Abby started her junior year of high school today with a bomb threat.
In light of the fact that schools have been receiving similar threats from immature, crazed or ill-supervised children (and adults, undoubtedly) for decades now, you might think we'd just brush off this tiresome prank and go about our business. But when it's your child that you're potentially sending into harm's way, even an idle threat is no laughing matter.
So last night we sat around the dinner table and tried to decide whether Abby should go to school today or not. Her nineteen-year-old brother said absolutely not.
I'm still trying to dissect the motives behind his emphatic command that she stay home.
I said I felt like it would be safe to go to school if the school officials said it was safe after having the bomb squad from the nearby army post check it out along with their bomb sniffing canines. Still, I wanted Abby to feel free to stay home if she had any fear at all. I saw no point in her being miserable at school all morning.
We reasoned through the ordeal - me and my two teenagers (my husband was out of town for the evening).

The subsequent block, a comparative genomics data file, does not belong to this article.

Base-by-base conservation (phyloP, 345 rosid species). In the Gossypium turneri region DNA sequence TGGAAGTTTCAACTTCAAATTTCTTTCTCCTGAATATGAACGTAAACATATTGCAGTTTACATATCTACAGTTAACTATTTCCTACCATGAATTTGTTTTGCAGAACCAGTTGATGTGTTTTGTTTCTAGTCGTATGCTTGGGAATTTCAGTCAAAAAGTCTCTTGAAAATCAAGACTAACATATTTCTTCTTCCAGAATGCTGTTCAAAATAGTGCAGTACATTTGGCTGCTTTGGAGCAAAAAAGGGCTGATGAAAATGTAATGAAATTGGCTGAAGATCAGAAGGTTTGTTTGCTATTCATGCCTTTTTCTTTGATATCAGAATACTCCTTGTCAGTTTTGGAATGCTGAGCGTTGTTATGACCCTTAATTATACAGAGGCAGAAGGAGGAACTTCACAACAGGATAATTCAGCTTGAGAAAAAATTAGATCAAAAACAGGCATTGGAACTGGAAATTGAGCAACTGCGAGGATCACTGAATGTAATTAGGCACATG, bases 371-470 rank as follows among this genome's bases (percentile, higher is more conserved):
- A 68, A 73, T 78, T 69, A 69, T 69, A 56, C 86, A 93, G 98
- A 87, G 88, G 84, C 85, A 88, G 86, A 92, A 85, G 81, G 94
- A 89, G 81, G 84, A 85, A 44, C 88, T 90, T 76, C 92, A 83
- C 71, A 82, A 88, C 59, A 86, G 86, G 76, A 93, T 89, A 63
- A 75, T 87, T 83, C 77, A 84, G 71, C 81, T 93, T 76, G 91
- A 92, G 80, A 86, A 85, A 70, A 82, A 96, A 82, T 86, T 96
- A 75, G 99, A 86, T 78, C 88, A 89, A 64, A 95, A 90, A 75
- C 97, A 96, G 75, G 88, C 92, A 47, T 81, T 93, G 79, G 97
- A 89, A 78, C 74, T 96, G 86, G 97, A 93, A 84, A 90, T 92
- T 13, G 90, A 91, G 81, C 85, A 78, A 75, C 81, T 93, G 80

Then I drove off to choir practice and called a friend for another mom's perspective. She echoed my sentiments and added a few wise thoughts I hadn't come to on my own. I still hated that my daughter's school year would begin with such a ridiculous scare, but I was feeling calmer about sending her the next morning.
At choir practice I heard a few other takes on the situation. Some were laughing it off (they had no children to send to the school the next morning, however), others had the same perplexed and worried looks on their faces that I undoubtedly wore on mine, and others dismissed the news and went on talking about their plans for the upcoming weekend. A high school bomb threat was no worry to them. But it was to me.
Finally, on the way home from choir practice, I talked to God about this ordeal. Sure, I'd "prayed" about it at dinner. My desperate cry for wisdom and my child's safety was sandwiched in between "God bless these waffles we're about to eat" and "thank you for this lovely day." I'd thrown out an S.O.S. to God, but I hadn't bothered to tune in to Him at all to see if He had a response. I'd reasoned with myself and hashed it out with others, but I hadn't given God a chance to utter a word to this point.